The Temple of Aphaia in Aegina was built later on the hill rising above Agia Marina. The goddess Aphaia (meaning "invisible") was only worshiped in Aegina and the practice had begun in prehistory. The temple, however, became an important, symbolic centre of Greece.
The Monastery of Agios Nektarios
The monastery and the new cathedral of Agios Nektarios are places of worship, comfort and spiritual renewal for thousands of Greeks and foreigners who visit throughout the year. Those visiting the monastery may pay their respects to the saint's relics and visit the room where he lived and wrote, away from the everyday world. The monastery observes the date of the saint's death on 9 November, and on 3 September observes the transfer of his remains.
The Temple of Apollo at Kolona
Excavations at the top of Kolona hill uncovered the foundations of the Temple of Apollo (520-500 BC). It was a peripteral temple of the Doric order, with 12 columns along the longer sides and six on each of the shorter sides. Only one Doric column about 8 m tall remains; this was part of the temple's opisthodomos (rear section). In 1975, Chandler refers to there being two erect columns, one of which also retained the capital and architrave at the top.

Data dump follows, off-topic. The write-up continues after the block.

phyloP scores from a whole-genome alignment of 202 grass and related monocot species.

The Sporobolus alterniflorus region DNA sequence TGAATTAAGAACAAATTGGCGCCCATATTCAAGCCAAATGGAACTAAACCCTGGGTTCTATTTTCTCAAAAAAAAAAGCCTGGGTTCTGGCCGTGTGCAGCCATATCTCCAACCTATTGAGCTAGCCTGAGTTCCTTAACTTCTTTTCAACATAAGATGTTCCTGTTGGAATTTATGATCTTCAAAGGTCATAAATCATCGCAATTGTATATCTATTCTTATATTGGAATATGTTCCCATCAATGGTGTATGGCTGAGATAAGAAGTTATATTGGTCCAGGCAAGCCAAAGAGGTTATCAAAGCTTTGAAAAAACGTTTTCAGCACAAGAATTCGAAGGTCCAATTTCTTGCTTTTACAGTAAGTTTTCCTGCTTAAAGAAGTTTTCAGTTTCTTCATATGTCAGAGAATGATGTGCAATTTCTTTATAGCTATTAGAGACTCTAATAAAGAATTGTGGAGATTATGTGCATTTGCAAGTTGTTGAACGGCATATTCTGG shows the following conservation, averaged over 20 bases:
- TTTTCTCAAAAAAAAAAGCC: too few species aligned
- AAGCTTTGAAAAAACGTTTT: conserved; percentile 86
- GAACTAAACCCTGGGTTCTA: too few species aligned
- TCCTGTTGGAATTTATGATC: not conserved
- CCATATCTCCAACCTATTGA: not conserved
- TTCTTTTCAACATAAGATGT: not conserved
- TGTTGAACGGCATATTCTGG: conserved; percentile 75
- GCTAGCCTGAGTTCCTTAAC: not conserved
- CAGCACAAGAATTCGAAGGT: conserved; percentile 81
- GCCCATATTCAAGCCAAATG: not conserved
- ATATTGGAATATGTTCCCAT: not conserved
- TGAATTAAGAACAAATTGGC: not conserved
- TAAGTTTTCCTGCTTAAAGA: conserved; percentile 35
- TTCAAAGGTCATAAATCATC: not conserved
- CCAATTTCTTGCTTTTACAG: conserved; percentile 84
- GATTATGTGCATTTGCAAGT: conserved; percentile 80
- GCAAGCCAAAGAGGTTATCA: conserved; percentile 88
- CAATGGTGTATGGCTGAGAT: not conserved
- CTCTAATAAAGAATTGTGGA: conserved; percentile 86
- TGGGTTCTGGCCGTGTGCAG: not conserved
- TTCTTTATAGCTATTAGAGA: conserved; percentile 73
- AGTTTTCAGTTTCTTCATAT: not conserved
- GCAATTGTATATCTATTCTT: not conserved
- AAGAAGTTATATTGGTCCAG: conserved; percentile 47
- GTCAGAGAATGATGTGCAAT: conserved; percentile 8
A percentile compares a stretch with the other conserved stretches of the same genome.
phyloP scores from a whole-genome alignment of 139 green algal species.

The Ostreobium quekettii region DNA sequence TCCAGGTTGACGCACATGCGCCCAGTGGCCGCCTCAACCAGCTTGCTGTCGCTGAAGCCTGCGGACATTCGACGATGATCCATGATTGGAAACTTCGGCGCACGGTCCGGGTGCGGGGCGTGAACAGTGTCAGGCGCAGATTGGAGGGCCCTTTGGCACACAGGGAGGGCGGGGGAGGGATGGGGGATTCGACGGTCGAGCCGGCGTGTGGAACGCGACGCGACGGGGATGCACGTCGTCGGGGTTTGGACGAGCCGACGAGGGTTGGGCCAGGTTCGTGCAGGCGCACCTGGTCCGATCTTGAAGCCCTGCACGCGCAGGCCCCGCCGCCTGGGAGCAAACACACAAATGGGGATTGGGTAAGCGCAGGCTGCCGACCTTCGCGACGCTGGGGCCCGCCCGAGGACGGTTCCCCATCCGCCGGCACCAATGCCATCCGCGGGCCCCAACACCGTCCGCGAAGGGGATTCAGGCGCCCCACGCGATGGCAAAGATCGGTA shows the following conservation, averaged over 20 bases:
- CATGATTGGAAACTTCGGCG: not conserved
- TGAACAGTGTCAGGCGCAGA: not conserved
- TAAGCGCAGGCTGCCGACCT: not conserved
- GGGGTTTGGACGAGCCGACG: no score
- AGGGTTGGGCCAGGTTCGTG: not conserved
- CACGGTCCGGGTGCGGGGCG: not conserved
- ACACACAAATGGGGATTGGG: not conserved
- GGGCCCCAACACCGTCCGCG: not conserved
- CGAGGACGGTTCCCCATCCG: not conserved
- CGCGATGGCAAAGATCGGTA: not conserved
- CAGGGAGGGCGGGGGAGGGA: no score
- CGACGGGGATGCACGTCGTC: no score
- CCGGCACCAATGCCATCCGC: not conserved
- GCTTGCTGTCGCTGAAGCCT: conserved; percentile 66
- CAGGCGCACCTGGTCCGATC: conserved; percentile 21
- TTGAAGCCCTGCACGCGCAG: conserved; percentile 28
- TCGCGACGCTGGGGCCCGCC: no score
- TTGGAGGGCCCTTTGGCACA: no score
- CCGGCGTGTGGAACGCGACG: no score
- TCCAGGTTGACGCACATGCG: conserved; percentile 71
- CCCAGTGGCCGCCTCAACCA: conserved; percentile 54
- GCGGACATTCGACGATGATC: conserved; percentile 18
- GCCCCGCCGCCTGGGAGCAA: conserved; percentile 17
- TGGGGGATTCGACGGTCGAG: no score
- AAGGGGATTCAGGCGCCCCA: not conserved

Paleochora the Old Town of Aegina
Paleochora, or "old town", is the name of a hill near the Monastery of Agia Triada (Agios Nektatios) dotted by a scattering of old chapels and remains of a Byzantine city. It is also known as an "island Mystras," alluding to the fortified town in the Peloponnese.
Aegina is an island with a mythical tradition and a history that begins from the Neolithic times. The many ancient sites that exist in the surrounded regions enrich its heritage parts of which can be seen today at the several museums. Of high interest is the Archaeological Museum of Aegina, Aphaia museum, Folklore and Historical museum,Christos Kapralos Museum